The "Restoring Honor" rally was deliberately paired with the Great March of the Civil Rights movement. In both a vision of Christianity are evoked.
Robert Patterson wrote about Saturday's "Restoring Honor"rally:
What is happening today at the Lincoln Memorial on the anniversary of Dr. King’s I Have A Dream Speech is nothing short of pornography. Public pornography based on a collection of lies.Patterson used a photograph: Hitler arrives at Nuremberg for rally 1933. He notes about the photo, "another very popular orator." Patterson sees Glenn Beck as a demagogue. No doubt Beck does manipulate popular prejudices. The really scary part is how his television and public appearances exposes our popular prejudices.
But we have a public that has lost the ability to discern the truth for itself.
This is how it starts.
And if you know anything about history, you already know how it finishes.
But alas, most people don’t even know that.
But they will. Sadly.
Pictures of the Klan or Hitler draw analogy to past events. The general drift of American politics is quite frightening, but these sorts of analogies to the past can obscure a clear view of the present.
Right wing terrorism is no stranger to American history, indeed it's a thread running through it. The explicit threat of vigilante violence give the Tea Party potency.
Patterson's sees Beck's "Restoring Honor" as a milestone along the way to a Fascist dictatorship. Patterson is far better read on matters of war than I, in particular Patterson has given a great deal of attention to 4th Generation Warfare (4GW). Predicting the future is always a stab in the dark. When I try to imagine a coming dictatorship in the USA a figurehead like Glenn Beck or Sarah Palin is difficult to imagine. Indeed a "populist" figure doesn't really seem in the cards. More credibly is a military coupe d'etat, or a perhaps the election of a military officer.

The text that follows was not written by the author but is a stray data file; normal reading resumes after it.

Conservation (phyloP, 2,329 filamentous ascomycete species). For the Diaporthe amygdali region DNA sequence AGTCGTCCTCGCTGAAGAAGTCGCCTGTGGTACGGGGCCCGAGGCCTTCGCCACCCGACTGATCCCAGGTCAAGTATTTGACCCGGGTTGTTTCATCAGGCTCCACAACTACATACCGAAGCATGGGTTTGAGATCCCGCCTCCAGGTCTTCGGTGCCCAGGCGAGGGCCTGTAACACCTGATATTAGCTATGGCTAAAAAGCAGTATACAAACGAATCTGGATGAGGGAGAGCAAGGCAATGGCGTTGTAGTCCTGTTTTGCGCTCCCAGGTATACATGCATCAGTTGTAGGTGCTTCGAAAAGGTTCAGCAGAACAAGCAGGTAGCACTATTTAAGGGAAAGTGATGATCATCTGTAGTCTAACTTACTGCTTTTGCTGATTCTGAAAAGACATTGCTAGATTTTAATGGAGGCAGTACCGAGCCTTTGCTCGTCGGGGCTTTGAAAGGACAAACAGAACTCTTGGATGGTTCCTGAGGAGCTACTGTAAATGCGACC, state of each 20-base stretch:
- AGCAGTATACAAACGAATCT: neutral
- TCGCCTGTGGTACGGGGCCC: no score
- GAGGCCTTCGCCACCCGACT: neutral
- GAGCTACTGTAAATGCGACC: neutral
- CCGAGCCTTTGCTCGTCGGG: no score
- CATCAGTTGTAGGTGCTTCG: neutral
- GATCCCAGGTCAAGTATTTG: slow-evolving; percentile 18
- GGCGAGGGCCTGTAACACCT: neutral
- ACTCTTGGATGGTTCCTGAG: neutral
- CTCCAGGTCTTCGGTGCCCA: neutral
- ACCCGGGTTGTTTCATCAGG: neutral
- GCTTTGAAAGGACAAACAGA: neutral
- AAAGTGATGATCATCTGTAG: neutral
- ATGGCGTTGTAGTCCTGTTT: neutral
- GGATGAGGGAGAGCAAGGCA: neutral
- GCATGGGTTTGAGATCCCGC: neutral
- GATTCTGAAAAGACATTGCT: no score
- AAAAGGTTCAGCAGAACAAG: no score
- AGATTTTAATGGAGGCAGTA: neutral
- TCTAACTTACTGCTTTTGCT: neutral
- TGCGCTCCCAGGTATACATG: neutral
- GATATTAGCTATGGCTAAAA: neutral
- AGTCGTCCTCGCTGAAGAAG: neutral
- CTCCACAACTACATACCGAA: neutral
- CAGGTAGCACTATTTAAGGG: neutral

The Tea Party seems to follow the 4GW model, and the rich interests who sponsor so much of their activities can hardly be unaware of 4GW. The broader strategy of the right and the modern Republican Party in the USA appears to be to use violence and threats of violence, to increase divisions between groups, and to undermine economic activity, all in an effort to destroy the moral bonds of society. There seems an almost religious faith among the powerful in what Naomi Klein has dubbed Disaster Capitalism, a faith that at least something good for someone grows out of disaster.
The trouble is more than one can play, indeed is the lesson brought forth by the successful attacks on 9/11. One view of success in an environment of empowered networks of 4G-warriors is to become more horrid than the others. A military leader especially one who's served in the chaos of Iraq and Afghanistan seems far more likely a dictator of the USA than Beck or Palin.
I've written before about how I was desperate to make sense of my brother's murder at the hand of a group of adolescents. I'm more or less resigned now that it's impossible to really make sense of a senseless act. But along my way to make some sense of David's death I read about the Southern culture of honor. We moved South in the summer before I entered fourth grade. It was the summer of the March on Washington for Jobs and Freedom where The Reverend Martin Luther King, Jr. delivered his famous "I Have a Dream" address. Beck's "Restoring Honor" rally was on the same date, August 28.